Join David Rivers for an in-depth discussion in this video Cloud storage considerations, part of Cloud Computing First Look.
Cloud storage continues to increase in popularity as an attractive solution for many organizations. Now while there are many advantages, there are also potential pitfalls, so let's explore both. Aside from the cost savings we have discussed in previous lessons, it's important to understand how cloud storage offers a great way to protect your data. Having your data stored off-site beats backing up your data and storing it on- site in the event of a physical catastrophe. Keeping your data stored safely off-site can mean the difference between shutting down your business for a few days to recover and shutting down your business for good.
Now with cloud storage, you are not looking at an all or nothing proposition, in fact it might be smart to take a mixed approach to cloud storage in the beginning, using it for a few non-critical purposes. Until you find a cloud storage vendor that meshes well with your current IT systems, why not take the appetizer approach of testing one or two systems before going all in, when you'll find that provider who can give you exactly what you need. Of course, when your data is stored in the cloud, there are potential hazards to consider.
It's rare and data is almost never lost outright, but it is a reason to take caution when considering a move to the cloud. Now cloud storage providers will do everything in their power to keep your data secure, but there's always the chance that your data could be stolen or viewed by unauthorized parties. If you decide to use the cloud for storing your data, it's a good idea to encrypt that data and use secure data transmission with technologies like SSL, short for Secure Sockets Layer. Ultimately, the decision to use cloud storage comes down to your organization and what you want to store on the cloud.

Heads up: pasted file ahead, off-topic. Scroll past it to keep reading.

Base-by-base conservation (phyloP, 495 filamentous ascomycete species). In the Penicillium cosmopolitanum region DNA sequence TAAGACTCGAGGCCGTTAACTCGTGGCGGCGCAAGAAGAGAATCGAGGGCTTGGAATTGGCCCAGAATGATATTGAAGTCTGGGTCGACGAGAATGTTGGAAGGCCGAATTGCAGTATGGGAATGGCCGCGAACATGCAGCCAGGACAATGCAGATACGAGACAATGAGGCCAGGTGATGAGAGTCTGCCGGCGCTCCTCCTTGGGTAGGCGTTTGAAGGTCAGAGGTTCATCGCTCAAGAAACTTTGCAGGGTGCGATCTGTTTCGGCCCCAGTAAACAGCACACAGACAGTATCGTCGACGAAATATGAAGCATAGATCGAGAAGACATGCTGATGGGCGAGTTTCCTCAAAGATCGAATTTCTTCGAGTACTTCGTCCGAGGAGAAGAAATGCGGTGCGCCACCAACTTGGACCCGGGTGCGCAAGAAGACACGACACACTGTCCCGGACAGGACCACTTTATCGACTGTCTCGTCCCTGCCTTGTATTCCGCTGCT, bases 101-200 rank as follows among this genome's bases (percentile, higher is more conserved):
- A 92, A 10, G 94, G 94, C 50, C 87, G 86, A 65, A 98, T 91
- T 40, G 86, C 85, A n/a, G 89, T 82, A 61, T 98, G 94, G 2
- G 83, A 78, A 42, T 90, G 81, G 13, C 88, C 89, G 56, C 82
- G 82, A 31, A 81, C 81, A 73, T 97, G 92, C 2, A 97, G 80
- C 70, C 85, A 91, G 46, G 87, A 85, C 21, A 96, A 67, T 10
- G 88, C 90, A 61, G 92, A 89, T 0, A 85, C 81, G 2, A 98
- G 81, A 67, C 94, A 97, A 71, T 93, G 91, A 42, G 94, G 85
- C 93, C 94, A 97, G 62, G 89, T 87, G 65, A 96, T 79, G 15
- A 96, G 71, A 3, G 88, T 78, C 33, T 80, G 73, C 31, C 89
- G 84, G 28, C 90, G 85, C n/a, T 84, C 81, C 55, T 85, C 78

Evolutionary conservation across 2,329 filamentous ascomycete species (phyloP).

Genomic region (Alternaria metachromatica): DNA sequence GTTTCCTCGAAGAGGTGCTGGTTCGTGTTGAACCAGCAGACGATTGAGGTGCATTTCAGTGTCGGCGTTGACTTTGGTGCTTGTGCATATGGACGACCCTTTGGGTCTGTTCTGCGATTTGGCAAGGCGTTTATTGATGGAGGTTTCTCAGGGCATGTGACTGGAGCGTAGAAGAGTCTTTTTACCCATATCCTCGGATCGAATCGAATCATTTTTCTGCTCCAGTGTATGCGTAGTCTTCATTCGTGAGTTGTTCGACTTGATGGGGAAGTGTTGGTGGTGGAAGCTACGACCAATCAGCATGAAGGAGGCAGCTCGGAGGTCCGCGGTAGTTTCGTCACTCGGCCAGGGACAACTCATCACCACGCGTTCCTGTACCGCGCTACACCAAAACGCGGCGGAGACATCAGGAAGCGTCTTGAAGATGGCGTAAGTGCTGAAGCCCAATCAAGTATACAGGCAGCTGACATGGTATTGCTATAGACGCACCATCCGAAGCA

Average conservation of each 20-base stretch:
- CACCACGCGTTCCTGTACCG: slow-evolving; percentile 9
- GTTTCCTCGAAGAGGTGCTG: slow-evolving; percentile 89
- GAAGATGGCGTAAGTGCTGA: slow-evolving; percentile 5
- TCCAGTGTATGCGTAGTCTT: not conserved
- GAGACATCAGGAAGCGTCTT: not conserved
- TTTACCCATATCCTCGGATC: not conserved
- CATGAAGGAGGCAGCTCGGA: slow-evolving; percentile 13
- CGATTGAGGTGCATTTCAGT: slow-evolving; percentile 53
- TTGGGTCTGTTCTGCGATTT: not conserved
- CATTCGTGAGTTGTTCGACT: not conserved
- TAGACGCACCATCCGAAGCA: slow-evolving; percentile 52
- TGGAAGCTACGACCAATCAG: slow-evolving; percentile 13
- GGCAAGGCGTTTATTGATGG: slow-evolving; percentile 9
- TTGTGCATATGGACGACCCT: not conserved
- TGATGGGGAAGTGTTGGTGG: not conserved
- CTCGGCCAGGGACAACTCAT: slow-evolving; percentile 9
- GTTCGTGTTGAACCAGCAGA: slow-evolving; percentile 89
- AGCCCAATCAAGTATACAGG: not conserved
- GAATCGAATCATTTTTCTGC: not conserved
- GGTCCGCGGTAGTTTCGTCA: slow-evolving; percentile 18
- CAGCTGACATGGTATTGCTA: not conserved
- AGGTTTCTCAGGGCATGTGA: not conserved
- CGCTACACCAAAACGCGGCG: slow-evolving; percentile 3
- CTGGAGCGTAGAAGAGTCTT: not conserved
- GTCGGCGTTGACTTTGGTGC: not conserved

David also presents an overview of migration and common cloud technologies as you contemplate a move to the cloud, including Google Apps, Microsoft Windows Live, and more. The final chapter outlines how to evaluate the ongoing effectiveness of the cloud for your business.
- Understanding the components and infrastructure of the cloud
- Working with storage and database services
- Understanding the benefits of cloud computing
- Assessing security risks
- Obtaining cloud storage
- Working with Google Apps, Windows Live, iCloud, and more
- Migrating to the cloud
- Training others on cloud use